(-0.516, -0.478, 0.586, 0.402)(-0.397, -0.555, 0.505, 0.528)(-0.691, -0.117, 0.651, 0.293)(-0.700, 0.038, 0.699, 0.143)(-0.700, 0.038, 0.699, 0.143)(-0.696, -0.040, 0.682, 0.221)(-0.696, -0.040, 0.682, 0.221)(-0.549, -0.030, 0.804, -0.226)(-0.497, -0.314, 0.604, 0.539)(-0.509, -0.288, 0.673, 0.454)(-0.559, -0.170, 0.756, 0.295)(-0.559, -0.170, 0.756, 0.295)(-0.518, -0.249, 0.714, 0.400)(-0.518, -0.249, 0.714, 0.400)(-0.408, 0.017, 0.090, 0.908)(-0.523, 0.006, 0.091, 0.847)(-0.406, -0.003, -0.177, 0.897)(-0.406, -0.003, -0.177, 0.897)(-0.435, 0.088, -0.304, 0.843)(-0.090, -0.877, 0.224, 0.415)(-0.364, -0.895, 0.086, 0.243)(-0.222, -0.788, 0.559, 0.129)(-0.205, -0.784, 0.574, 0.116)(-0.408, -0.718, 0.547, 0.135)(-0.598, -0.540, 0.591, -0.042)(-0.658, -0.453, 0.596, -0.086)(-0.780, 0.151, 0.371, -0.480)(-0.485, -0.642, 0.587, -0.085)(-0.634, -0.457, 0.577, -0.240)(-0.733, -0.267, 0.520, -0.349)(-0.705, 0.338, 0.131, -0.610)(-0.396, -0.605, 0.604, -0.336)(-0.598, -0.385, 0.494, -0.499)(-0.698, -0.039, 0.278, -0.659)(-0.525, 0.475, -0.262, -0.656)(-0.415, -0.634, 0.621, -0.202)(-0.638, -0.374, 0.538, -0.403)(-0.740, -0.043, 0.367, -0.562)(-0.555, 0.500, -0.125, -0.653)(-0.650, -0.402, 0.625, 0.156)(-0.551, -0.475, 0.685, 0.038)(-0.424, -0.510, 0.748, -0.008)(-0.021, 0.209, 0.882, -0.422)(-0.289, -0.196, -0.219, 0.911)(-0.579, 0.010, -0.006, 0.815)(-0.579, 0.010, -0.006, 0.815)(-0.281, -0.077, -0.474, 0.831)(0.411, -0.103, -0.405, 0.811)(0.569, 0.325, -0.570, 0.495)(0.332, 0.406, -0.828, -0.201)(0.309, 0.400, -0.839, -0.200)(-0.327, -0.429, 0.828, 0.152)(0.337, 0.369, -0.866, 0.001)(-0.295, -0.379, 0.877, 0.032)(-0.468, -0.051, 0.649, -0.598)(-0.360, -0.358, 0.860, 0.055)(0.320, 0.347, -0.880, -0.042)(-0.292, -0.343, 0.890, 0.073)(-0.440, -0.028, 0.686, -0.578)(-0.211, -0.344, 0.913, 0.060)(0.226, 0.347, -0.899, -0.144)(-0.198, -0.341, 0.914, 0.094)(-0.372, -0.094, 0.718, -0.581)(-0.268, -0.373, 0.875, 0.157)(0.288, 0.355, -0.869, -0.186)(-0.265, -0.362, 0.875, 0.181)(-0.431, -0.067, 0.754, -0.490)(-0.433, 0.002, 0.814, 0.387)(0.410, 0.026, -0.851, -0.326)(-0.358, -0.011, 0.865, 0.353)(0.441, 0.306, 0.844, -0.007)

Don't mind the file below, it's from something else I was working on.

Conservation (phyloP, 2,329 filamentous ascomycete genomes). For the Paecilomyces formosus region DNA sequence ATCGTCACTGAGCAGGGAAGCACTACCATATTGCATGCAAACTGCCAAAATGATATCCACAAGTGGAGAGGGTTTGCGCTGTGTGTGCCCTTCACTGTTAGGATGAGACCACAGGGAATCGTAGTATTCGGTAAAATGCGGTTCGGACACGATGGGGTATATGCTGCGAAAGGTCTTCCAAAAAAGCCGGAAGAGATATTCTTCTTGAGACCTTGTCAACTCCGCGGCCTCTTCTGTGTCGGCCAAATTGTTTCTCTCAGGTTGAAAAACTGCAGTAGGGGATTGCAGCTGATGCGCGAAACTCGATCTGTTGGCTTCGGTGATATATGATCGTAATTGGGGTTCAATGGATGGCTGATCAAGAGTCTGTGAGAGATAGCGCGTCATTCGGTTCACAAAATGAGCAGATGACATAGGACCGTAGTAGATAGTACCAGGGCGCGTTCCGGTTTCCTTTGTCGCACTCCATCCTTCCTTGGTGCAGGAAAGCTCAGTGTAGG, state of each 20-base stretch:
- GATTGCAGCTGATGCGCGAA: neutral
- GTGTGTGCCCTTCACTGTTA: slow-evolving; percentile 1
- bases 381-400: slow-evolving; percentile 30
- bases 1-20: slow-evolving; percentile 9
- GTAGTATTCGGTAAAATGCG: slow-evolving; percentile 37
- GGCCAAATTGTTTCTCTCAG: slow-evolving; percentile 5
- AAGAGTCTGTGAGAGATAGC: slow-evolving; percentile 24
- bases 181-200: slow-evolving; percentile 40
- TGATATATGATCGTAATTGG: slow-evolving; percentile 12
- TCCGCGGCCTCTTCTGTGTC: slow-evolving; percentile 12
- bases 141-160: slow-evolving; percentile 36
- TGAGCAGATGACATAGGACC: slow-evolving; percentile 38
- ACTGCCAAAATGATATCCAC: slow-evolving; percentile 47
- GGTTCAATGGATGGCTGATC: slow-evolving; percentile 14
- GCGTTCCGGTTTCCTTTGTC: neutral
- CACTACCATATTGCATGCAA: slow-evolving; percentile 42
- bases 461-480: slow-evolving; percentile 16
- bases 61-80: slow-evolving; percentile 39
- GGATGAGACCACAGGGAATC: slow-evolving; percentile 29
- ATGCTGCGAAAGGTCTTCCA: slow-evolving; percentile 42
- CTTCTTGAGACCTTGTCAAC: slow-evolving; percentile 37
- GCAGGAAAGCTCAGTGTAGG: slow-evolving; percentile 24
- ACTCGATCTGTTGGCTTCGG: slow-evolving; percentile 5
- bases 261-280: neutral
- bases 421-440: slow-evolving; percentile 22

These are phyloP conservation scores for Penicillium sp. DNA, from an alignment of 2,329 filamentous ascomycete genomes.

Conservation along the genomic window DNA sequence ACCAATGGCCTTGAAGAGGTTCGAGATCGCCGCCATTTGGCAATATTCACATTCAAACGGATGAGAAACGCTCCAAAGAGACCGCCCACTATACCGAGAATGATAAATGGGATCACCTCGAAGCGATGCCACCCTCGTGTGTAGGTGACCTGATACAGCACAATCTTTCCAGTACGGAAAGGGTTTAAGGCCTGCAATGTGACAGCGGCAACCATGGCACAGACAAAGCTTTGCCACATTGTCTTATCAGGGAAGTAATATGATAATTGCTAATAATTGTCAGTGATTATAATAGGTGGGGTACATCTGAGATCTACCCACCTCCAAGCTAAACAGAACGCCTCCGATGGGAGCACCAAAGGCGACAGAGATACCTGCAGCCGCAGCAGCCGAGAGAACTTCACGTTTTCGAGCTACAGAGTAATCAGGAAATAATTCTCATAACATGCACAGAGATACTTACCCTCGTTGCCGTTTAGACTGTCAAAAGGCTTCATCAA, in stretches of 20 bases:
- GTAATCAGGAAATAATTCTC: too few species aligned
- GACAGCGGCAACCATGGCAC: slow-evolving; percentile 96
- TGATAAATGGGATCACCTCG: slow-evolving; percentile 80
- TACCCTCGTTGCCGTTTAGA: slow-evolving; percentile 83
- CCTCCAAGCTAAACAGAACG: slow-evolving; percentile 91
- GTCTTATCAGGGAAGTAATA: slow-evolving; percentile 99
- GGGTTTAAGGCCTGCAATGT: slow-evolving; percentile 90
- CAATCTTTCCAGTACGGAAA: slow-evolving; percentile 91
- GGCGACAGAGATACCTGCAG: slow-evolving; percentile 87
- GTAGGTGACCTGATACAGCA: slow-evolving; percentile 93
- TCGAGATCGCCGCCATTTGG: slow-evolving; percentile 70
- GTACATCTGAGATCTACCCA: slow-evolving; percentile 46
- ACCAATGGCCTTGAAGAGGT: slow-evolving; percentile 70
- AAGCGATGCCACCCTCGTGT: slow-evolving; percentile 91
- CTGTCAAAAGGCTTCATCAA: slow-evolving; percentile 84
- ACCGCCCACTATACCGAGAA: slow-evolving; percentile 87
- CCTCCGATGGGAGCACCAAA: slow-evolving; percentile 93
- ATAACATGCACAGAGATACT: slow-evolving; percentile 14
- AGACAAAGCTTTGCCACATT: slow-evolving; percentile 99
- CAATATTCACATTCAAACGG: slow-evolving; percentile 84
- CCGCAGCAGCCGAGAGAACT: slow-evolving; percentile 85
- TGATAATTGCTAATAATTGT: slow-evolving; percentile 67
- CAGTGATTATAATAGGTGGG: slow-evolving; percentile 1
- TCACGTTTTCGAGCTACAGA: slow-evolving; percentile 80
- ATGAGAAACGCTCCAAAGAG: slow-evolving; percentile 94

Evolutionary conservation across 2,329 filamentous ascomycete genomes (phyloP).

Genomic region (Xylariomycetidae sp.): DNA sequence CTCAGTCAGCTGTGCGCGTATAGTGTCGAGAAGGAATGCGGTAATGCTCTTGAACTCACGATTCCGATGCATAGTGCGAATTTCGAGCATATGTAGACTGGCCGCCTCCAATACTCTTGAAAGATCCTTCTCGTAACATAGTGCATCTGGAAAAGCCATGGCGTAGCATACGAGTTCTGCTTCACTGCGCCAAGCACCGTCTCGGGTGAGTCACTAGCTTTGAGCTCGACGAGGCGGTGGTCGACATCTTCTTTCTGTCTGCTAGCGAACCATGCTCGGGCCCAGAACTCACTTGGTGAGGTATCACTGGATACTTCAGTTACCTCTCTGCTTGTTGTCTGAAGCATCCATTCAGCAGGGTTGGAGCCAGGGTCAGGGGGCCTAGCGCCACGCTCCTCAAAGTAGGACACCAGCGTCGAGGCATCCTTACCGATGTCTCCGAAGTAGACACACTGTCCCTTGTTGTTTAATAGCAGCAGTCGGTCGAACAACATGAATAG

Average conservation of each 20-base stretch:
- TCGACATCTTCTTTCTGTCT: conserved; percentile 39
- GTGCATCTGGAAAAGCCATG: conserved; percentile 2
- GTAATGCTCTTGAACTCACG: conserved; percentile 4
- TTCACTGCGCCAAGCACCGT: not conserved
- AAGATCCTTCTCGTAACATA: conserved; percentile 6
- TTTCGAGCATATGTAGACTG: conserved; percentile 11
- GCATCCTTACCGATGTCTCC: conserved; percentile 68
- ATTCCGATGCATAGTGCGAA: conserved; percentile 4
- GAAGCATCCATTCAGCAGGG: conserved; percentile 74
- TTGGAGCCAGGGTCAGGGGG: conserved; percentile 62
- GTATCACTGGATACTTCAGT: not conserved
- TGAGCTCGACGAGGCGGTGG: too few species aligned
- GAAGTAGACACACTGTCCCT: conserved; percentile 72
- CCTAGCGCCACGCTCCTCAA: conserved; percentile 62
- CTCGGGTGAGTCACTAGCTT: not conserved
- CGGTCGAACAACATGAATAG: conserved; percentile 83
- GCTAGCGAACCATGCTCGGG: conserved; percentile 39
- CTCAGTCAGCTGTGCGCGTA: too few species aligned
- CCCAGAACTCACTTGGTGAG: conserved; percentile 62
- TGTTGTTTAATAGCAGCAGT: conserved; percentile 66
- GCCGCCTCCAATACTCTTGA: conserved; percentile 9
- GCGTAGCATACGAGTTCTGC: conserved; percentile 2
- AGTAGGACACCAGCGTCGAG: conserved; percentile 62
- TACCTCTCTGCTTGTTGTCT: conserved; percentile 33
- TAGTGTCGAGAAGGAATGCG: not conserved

The order of the tuples depends on the hierarchy of the character model being used. Character models will sometimes have different joint structures each requiring a specific autoencoder or designed to have a standardized set of inputs across different models.